Their charitable work isn't flagging

Volunteers to continue despite plant's closing

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Though their own futures may be blowing in the wind, 35 employees of the GE-Hitachi plant in Canonsburg met Thursday at the National Cemetery of the Alleghenies to raise 100 American flags for those who have made the ultimate sacrifice.

This is the third year of the pre-Memorial Day gathering, and will be their last year performing the service as GE-Hitachi employees, because their workplace, the Nuclear Energy Custom Fabrication Plant, is closing in late October.

The idea to acquire and display the flags at the cemetery began in 2011, when two GE-Hitachi employees, Renee Beck and Becky Quinn, formed a volunteer committee to help out in the community.

The committee first focused on the Wounded Warrior Project, which provides services for post 9/11 veterans, and set a goal to raise $10,000 for the project.

After raising and donating the money in 2012, they used leftover funds to buy flags and poles for this project.

They continued to raise money, and this year, reached their goal of 100 flags.

The U.S.-made flags, known as burial flags, are 5 feet by 9 feet, 5 inches, and are given to families when a veteran dies.

Some families have donated their burial flags to the cemetery, said Ron Hestdalen, the cemetery director and a retired Marine Corps veteran. But since the cemetery relies entirely on volunteer efforts for flags and poles, he welcomed the additional help.

"When I arrived here in 2009, our Avenue of Flags consisted of 10 flags," he said. "The only reason one can have these flags is from the generosity of the veterans and the community members."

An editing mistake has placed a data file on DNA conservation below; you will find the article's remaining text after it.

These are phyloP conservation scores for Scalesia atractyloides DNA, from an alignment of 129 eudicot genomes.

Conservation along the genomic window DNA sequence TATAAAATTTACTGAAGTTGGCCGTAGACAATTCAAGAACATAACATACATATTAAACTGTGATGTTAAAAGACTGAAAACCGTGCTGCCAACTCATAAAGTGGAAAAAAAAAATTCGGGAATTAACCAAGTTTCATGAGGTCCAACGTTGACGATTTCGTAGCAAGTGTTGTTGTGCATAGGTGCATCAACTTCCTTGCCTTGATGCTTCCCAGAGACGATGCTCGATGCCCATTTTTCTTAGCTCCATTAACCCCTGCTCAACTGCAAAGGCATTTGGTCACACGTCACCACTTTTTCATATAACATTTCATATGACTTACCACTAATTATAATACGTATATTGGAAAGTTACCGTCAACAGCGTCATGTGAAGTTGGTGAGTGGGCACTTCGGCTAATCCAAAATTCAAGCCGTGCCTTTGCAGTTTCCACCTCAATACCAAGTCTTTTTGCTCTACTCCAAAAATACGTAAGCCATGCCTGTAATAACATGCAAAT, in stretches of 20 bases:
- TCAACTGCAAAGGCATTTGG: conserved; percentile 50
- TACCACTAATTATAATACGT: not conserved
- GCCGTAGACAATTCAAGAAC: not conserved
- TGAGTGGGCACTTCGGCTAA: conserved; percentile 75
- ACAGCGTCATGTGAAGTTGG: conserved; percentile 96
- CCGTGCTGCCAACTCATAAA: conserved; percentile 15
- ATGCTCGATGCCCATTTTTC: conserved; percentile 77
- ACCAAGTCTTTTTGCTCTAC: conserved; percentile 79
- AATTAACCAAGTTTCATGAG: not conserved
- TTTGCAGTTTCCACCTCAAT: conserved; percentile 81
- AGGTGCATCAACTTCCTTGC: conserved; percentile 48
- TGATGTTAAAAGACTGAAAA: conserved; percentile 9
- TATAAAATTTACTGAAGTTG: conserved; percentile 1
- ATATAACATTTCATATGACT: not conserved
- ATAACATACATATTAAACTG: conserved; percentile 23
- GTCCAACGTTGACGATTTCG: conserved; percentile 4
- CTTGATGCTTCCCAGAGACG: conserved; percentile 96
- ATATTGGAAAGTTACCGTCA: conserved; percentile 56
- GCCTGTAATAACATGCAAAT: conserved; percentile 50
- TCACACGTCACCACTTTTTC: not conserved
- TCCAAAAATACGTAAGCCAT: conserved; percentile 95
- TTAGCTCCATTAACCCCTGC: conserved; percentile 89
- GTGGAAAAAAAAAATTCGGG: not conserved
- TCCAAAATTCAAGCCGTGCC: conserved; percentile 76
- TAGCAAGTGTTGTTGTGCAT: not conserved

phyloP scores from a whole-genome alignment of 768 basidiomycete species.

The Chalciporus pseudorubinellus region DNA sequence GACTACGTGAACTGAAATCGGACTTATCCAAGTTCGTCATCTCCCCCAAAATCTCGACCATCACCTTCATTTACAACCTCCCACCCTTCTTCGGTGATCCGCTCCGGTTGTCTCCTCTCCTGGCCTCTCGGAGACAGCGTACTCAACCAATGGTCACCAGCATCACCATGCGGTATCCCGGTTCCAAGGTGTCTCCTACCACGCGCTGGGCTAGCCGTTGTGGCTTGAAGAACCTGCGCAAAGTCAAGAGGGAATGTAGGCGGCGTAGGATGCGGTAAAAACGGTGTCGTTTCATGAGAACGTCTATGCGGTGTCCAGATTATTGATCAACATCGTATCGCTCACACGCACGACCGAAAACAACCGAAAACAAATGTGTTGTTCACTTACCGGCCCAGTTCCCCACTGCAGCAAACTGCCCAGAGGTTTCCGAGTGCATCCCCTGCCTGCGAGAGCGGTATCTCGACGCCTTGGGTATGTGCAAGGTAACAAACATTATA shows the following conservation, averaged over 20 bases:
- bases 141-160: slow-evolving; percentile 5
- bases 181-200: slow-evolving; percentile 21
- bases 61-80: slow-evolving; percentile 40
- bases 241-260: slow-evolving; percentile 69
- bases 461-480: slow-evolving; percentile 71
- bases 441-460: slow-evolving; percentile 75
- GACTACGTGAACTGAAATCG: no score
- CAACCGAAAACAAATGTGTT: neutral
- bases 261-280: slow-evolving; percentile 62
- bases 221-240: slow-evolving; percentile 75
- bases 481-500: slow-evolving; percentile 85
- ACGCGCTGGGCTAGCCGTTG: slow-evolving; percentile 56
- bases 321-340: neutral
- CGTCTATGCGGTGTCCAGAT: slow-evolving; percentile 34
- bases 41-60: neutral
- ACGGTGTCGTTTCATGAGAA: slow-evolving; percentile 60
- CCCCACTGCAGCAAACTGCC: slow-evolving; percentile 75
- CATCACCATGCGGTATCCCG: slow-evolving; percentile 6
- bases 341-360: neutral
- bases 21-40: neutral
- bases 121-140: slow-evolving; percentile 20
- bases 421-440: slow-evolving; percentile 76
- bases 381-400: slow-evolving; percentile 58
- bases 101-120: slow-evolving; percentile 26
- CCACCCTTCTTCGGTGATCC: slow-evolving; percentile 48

Whether the flag raising-- and fundraising-- will continue remains to be seen.

For now, the employees, several of whom are veterans, have made a commitment to return in November for Veterans Day.

"I'm a veteran, and it's something I want to do because I like helping veterans that served our country," said Robert Simms, a welder at the plant. "And plus, that's going to be my final resting place, and I hope someone does that for me, too, you know?"

Bob Lillge, the plant manager, spent 30 years on a Navy submarine crew. He was honored to help raise the flags, though he doesn't want to be buried in a national cemetery.

"I, personally, am going to be buried at sea," he said.

Clifford Mitchell, a utility grinder who served in the Army, said that seeing the rows of marble headstones at the National Cemetery reminded him of a phrase from the Gettysburg Address.

"The full measure of devotion," he said. "You feel that when you're here."

Mr. Mitchell said that he plans to help out next year, and to visit the cemetery when he needs a little perspective in life.

"We're going through a tough time, but we're at a place where people have gone further already," he said.

About 8,500 veterans are interred in the 280-acre cemetery, which opened in 2005. On average, 25 burials take place there per week.

Brett Sholtis: or 412-263-1581.

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